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Software: TLPUI, Filelight, WPS Office

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  • TLPUI Is A Graphical User Interface For TLP Power Management Tool (Ubuntu Installation Instructions)

    TLP is an advanced power management tool for optimizing battery life on laptops running Linux. Its default configuration is usually enough to see an improvement in battery life, however, TLP offers a wide range of configuration options which can be changed by editing its configuration file.

  • Filelight – Visualize Disk Usage On Your Linux System

    Finding disk space usage is no big deal in Unix-like operating systems. We have a built-in command named du that can be used to calculate and summarize the disk space usage in minutes. And, we have some third-party tools like Ncdu and Agedu which can also be used to track down the disk usage. As you already know, these are all command line utilities and you will see the disk usage results in plain-text format. However, some of you’d like to view the results in visual or kind of image format. No worries! I know one such GUI tool to find out the disk usage details. Say hello to “Filelight”, a graphical utility to visualize disk usage on your Linux system and displays the disk usage results in a colored radial layout. Filelight is one of the oldest project and it has been around for a long time. It is completely free to use and open source.

  • WPS Office Update Now Available to Download for Ubuntu

    An updated version of WPS Office for Linux is available to download for Ubuntu and other Linux distributions.

    The popular China-based office suite (formerly known as Kingsoft Office) is not open source but it is free to download and to use.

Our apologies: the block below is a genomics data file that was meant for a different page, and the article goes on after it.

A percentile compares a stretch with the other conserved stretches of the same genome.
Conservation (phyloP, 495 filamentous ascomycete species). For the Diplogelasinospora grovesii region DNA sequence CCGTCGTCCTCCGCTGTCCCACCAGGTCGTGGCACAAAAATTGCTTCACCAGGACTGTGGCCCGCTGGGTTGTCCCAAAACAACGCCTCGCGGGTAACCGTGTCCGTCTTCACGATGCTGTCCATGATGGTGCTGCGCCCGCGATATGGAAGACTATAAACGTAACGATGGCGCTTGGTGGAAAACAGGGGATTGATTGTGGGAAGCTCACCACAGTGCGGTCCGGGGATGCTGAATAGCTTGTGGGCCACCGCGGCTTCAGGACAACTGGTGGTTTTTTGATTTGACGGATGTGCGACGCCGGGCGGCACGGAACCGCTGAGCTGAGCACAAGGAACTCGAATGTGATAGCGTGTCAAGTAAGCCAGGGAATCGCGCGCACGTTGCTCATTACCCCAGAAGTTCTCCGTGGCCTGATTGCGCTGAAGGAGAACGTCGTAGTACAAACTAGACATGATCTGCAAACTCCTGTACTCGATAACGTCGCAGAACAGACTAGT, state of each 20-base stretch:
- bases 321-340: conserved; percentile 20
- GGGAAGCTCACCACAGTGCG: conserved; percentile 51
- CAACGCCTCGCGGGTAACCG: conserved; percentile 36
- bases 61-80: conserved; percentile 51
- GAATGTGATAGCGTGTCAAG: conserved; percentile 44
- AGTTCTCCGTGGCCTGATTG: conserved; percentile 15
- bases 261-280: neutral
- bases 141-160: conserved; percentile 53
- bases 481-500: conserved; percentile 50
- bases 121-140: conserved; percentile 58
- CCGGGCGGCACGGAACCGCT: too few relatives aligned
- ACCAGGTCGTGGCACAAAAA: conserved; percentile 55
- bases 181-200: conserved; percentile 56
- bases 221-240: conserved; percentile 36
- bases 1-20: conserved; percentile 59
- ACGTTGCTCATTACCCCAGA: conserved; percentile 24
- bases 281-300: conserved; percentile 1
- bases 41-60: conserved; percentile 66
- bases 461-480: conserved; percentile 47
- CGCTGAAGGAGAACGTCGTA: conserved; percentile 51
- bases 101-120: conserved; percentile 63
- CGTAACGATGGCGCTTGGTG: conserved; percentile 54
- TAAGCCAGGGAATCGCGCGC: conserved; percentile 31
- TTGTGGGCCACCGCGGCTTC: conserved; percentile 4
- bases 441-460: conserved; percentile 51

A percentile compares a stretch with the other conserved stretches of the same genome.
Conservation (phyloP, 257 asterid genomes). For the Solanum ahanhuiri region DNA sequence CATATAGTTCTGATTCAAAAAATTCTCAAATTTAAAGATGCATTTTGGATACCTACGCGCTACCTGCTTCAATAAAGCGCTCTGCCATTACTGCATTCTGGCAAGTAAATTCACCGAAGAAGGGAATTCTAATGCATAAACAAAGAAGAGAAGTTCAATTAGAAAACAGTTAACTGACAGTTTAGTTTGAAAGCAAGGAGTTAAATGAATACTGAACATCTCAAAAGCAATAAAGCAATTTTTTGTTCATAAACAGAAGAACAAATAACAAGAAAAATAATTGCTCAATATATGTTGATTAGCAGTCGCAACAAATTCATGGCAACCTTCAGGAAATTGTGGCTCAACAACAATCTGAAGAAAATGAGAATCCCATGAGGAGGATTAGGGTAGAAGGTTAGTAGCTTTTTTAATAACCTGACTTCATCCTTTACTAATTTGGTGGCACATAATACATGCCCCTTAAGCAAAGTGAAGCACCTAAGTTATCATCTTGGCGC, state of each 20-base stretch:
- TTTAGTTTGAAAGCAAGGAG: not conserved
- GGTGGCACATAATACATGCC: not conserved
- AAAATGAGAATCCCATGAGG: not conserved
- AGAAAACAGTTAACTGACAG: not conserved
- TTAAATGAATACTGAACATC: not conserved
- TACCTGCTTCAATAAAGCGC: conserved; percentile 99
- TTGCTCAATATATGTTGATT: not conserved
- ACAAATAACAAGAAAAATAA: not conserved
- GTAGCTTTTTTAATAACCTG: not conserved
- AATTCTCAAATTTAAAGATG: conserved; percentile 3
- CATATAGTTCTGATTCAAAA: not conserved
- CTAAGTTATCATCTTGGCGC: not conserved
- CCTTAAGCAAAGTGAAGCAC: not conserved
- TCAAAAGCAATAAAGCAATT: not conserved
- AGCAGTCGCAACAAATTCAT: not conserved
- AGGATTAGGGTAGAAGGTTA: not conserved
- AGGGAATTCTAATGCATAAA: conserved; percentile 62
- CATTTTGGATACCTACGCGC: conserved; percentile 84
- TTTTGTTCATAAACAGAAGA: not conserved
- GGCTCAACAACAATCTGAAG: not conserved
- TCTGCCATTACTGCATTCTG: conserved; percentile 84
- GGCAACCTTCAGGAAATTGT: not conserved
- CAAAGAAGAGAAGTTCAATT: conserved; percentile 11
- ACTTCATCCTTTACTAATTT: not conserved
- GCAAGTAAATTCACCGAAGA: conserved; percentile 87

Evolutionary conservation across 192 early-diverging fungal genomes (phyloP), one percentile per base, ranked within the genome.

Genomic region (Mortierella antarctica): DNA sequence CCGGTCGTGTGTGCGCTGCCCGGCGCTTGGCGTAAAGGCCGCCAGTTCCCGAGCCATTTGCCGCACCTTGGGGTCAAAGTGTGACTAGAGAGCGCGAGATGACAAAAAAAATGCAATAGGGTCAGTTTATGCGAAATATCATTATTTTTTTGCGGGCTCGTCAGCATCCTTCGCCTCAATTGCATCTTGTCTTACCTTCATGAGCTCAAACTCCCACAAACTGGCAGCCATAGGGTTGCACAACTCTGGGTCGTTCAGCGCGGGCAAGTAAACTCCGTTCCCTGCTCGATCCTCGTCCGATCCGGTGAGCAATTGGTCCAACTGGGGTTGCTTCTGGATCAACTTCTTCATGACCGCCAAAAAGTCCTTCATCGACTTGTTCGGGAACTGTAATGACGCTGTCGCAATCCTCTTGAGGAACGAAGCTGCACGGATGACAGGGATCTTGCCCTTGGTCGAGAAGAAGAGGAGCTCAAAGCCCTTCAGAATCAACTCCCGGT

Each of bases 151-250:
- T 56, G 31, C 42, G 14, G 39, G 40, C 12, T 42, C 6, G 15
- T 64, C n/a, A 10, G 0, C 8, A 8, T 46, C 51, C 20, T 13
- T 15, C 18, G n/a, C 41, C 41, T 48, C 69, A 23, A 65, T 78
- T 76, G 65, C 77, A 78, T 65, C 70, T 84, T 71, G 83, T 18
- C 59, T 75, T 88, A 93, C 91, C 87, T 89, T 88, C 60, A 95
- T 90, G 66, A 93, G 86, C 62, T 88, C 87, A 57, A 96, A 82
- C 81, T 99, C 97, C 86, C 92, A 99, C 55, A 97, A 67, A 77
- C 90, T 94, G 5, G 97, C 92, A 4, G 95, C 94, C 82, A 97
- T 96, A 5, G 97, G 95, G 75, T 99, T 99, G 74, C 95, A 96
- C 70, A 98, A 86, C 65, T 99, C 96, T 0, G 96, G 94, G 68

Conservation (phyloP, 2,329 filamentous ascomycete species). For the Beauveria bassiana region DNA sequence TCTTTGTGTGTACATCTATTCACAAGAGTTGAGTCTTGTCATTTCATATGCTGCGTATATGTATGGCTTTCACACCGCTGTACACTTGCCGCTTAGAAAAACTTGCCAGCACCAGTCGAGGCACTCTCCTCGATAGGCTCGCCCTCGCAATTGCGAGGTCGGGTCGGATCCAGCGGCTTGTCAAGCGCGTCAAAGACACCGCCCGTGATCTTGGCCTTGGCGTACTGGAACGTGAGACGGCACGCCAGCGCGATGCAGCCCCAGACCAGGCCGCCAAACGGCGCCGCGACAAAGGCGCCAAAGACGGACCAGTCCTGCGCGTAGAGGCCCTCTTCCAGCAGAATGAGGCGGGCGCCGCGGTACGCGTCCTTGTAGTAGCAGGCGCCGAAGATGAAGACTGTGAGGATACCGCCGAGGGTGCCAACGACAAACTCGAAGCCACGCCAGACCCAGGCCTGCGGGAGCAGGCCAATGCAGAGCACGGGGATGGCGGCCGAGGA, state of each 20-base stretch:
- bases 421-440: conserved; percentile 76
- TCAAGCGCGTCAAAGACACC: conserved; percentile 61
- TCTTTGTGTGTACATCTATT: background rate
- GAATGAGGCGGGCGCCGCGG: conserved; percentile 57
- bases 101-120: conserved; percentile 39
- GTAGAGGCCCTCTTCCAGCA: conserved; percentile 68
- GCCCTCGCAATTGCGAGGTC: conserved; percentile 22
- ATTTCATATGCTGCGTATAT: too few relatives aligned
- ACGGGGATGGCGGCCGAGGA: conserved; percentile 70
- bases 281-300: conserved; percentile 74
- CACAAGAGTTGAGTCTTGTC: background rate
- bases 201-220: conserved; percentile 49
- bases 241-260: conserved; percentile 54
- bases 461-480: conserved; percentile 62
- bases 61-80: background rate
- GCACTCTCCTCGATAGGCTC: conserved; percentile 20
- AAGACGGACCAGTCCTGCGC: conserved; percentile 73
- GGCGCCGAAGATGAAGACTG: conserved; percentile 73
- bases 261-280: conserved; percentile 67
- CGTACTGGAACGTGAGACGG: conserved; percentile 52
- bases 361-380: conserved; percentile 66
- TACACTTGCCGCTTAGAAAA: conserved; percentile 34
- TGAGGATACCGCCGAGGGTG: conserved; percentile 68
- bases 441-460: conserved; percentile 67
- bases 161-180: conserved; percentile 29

A handful of features (including cloud backup) are only available to users with a premium or professional subscription/serial key, while other features (like a PDF reader) are exclusive to the iOS and Android apps.

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FOSS, standard essential patents and FRAND in the European Union

As part of the research project on “The Interaction between Open Source Software and FRAND licensing in Standardisation”, a workshop was organised by the European Commission, Joint Research Centre (JRC) in collaboration with Directorate General Communications Networks, Content and Technology (CONNECT) to present and discuss the intermediate results to date. The workshop took place in Brussels on September 18, 2018. I presented a set of observations from the research on the case studies performed as part of the project that are outlined below. Other speakers where Catharina Maracke on the issue of legal compliance between Open Source and FRAND licenses, Bruce Perens on “Community Dynamics in Open Source”, and Andy Updegrove on “Dynamics in Standardisation”. You may ask what the relevance of this debate is for the wider Free and Open Source Software community. The obvious answer is that to distribute software “without restriction”, the user needs all the usage rights associated with the program. While most FOSS contributors assume that this is naturally the central motivation for anybody to contribute in the first place, there is a long history of attempts to maintain some sort of exclusive control over a piece of FOSS code, possibly using other rights than copyright. Read more

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